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Archive for the ‘Retail’ Category

With information on the royal wedding now being announced and experts predicting that it could be a £640m shot in the arm for the UK economy, it seems like Kate & William’s big day is going to spark a frenzy of purchasing within the UK market, by ardent middle class royalists and foreign admirers of British tradition alike.

Who will be the main winners and losers though? I would suggest that long-time champions of the high street, especially those around 30 years ago will benefit; my one tip to do well is Woolworths, even though they are now a pureplay online retailer. Smaller homeware firms will also do well, many china manufacturers are already rushing out memorabilia.

Wedding-related businesses will also profit, as well as destinations associated with the royal couple e.g. St Andrews.

It will be interesting to see how the advertising departments at leading retailers and newspapers differentiate themselves from the crowd.

Royal Wedding tat always goes down well in the UK

 

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Here’s a cool idea from Tesco, who are looking to monetise as much of their store experience as possible in the face of tough economic conditions.

Until July 22nd Tesco ATM receipts will double as discount vouchers on a range of products available instore. If successful, it’ll be rolled out nationwide.

I like this idea: it means a previously worthless piece of paper is now transformed into the driver of a sale, and Tesco have another means of pushing you in the direction of products they want to sell, e.g. special offers. These vouchers will work better than clubcard ones which arrive in the post; there is a shorter lag time between receiving the voucher and stepping in store, so the customer is more motivated to buy and less likely to forget to use the voucher.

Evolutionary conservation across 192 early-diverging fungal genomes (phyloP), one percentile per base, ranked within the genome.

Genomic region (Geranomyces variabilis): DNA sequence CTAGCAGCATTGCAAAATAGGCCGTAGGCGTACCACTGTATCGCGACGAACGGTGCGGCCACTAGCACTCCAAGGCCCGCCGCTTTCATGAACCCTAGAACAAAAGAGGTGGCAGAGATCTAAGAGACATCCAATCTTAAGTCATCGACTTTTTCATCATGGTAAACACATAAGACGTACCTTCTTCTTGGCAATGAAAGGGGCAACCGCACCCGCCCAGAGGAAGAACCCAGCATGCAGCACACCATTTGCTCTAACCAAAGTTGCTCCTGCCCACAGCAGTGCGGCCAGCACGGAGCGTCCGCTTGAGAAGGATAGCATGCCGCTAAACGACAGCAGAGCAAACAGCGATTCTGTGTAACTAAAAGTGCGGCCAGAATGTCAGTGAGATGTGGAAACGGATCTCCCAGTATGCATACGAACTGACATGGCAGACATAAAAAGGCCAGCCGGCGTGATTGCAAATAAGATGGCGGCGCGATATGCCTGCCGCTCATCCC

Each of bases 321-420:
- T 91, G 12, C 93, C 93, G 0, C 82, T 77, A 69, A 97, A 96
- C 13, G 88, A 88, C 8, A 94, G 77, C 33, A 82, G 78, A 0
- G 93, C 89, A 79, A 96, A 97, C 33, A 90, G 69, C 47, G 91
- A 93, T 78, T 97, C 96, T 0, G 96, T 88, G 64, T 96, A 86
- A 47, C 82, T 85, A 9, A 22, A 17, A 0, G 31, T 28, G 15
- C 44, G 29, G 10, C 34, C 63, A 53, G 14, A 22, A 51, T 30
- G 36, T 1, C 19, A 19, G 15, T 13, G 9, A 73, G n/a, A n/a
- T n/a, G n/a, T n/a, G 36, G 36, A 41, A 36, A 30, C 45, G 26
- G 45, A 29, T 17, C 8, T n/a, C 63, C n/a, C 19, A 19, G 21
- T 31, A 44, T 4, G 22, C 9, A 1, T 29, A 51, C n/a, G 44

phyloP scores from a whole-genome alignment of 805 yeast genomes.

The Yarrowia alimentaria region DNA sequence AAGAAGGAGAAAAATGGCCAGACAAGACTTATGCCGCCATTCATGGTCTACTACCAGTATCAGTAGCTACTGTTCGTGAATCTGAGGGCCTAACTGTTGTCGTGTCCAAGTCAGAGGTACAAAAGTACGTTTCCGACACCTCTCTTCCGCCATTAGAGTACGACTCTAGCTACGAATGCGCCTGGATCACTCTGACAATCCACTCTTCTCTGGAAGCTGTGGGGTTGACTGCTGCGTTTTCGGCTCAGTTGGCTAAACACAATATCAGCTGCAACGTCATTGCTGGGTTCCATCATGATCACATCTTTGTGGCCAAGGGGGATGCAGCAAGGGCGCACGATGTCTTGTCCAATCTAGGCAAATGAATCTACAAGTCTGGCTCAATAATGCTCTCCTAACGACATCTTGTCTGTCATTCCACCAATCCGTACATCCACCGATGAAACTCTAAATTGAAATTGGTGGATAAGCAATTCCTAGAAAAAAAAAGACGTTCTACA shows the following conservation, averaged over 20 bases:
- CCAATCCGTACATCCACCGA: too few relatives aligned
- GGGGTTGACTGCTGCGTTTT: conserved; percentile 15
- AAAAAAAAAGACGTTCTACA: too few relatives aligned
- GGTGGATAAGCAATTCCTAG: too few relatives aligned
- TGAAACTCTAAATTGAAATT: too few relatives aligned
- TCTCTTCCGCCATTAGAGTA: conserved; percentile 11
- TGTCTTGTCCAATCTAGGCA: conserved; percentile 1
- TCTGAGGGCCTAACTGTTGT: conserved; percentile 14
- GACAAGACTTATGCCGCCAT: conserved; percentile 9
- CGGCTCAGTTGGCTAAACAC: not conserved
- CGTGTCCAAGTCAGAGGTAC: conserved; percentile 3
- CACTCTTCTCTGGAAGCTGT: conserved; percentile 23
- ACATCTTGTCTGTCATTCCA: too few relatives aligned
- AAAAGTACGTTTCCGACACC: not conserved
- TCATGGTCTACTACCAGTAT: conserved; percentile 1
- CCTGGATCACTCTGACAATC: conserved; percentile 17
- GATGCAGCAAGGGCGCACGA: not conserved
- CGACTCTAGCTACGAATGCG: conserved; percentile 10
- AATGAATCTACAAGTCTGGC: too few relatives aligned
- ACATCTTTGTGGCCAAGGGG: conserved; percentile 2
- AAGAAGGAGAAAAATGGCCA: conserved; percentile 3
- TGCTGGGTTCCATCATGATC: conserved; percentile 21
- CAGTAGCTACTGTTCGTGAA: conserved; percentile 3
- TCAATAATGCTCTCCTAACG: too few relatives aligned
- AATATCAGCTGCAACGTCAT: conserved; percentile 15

As a bonus it will cut down on the number of people who leave their ATM receipts blowing round Tescos car parks and also encourage more people to use their ATMs over other providers; great when many tesco ATMs (especially at Tesco express locations) compete with banks and other institutions along the high street.

Tesco hopes to issue 5m vouchers during the trial, and I would be surprised if this form of advertising doesn’t catch on amongst other retailers and high street ATM providers.

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Patagonia are one of the world’s biggest and most enduring clothing brands. They were set up by one of my all time climbing heroes Yvon Chouinard, and they’ve donated over $25m to good causes since their inception. However, they must have spent 25p doing research into internet marketing and in particular, SEO. Either that or their digital agency is pissed at them and has decided to give them a right old rinsing.

If you visit their homepage and scroll down to the bottom you’ll see what they’re calling a “search index page description”, or what I’d call “a load of keywords we had no idea what we were doing with so we just stuck them all at the bottom of the page.” I know the big G takes a massively dim view of this amateur-hour practice (at least it used to get done in the same colour as the background) and I wouldn’t be surprised if they get penalised eventually.

My favourite bit is their attempt to get misspells into the SEO section by writing “If the whiskey bottle gets passed around the campfire too many times, folks might try and spell Patagonia like patigonia, pategonia, padagonia and pantagonia. Thank you for visiting Patagonia.” ahahaha

Guess it just goes to show that some big companies are still miles behind the curve when it comes to getting all of their online marketing channels in order. (although fair play to Patagnia, they do have a blog and podcasts, so at least they’re doing the fancy stuff, even if the basics are totally neglected) Cheers to Adam Dexter’s blog for the heads up.

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